The possum is omnivorous and eats fruit, carrion, eggs, nuts, vegetables, insects, and other small animals like mice and frogs. It’s resistant to the venom of snakes, bees, and scorpions, and will happily eat all three of these types of animals. It’s even less picky than the bear about what it eats and will genuinely eat pretty much anything, from birdseed and cat food it finds in people’s yards, to crayfish and baby rabbits, to ticks and persimmons, to slugs and snails.
The possum doesn’t live very long, and pretty much anything that can catch it will eat it, but it reproduces efficiently. Like other marsupials, the female has two vaginas and wombs and the male has a double penis. The female can have more than 20 babies at a time, although 8 or 9 is more common, and like other marsupials they’re born extremely early. The newborn babies are the size of a bean or a honeybee, but they’re strong enough to crawl into their mother’s pouch to find a teat. Since the possum has 13 teats, and each baby needs a teat to stay latched onto while it finishes developing, even if the mother has more than 13 babies, only 13 babies will survive.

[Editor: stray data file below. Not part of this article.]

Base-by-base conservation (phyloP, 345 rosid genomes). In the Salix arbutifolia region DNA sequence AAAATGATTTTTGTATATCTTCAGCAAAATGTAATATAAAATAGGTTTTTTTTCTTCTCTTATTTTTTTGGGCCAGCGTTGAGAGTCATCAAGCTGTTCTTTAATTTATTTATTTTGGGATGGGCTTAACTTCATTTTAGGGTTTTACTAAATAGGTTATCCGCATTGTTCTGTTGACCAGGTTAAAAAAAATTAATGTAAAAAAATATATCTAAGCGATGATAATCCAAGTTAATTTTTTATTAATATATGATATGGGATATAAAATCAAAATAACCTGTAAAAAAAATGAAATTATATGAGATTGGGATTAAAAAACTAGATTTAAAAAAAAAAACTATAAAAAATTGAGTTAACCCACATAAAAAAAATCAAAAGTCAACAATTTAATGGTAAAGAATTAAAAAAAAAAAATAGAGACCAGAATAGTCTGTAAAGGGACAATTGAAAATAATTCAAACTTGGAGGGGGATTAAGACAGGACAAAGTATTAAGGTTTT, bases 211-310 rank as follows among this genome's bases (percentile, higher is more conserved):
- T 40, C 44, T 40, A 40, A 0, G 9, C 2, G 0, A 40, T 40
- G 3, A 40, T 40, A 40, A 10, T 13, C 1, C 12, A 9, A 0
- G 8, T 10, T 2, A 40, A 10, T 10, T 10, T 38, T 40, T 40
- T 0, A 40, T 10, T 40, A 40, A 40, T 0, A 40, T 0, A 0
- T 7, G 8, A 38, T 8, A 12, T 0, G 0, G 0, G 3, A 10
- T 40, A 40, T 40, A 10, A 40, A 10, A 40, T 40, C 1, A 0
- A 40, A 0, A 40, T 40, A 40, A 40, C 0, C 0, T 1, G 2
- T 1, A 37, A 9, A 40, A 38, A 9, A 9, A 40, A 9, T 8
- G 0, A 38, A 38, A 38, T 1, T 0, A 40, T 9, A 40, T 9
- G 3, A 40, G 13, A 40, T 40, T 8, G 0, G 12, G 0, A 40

The babies stay in their mother’s pouch for 2 1/2 months, at which point they start riding on her back instead. She carries them around for the next couple of months, teaching them how to be possums.
The possum has one real defense against predators, which it only resorts to when running away or hissing with its fur puffed up doesn’t help. It will flop onto its side with its tongue hanging out but its eyes open, and its heart rate drops and its breathing becomes shallow and slow. It also expels a stinky fluid from its anal glands. In short, it looks, acts, and smells like it’s already dead. It’s called “playing possum,” and it actually works pretty well…until the possum plays dead when threatened by a car. That’s why possums are so often killed by cars.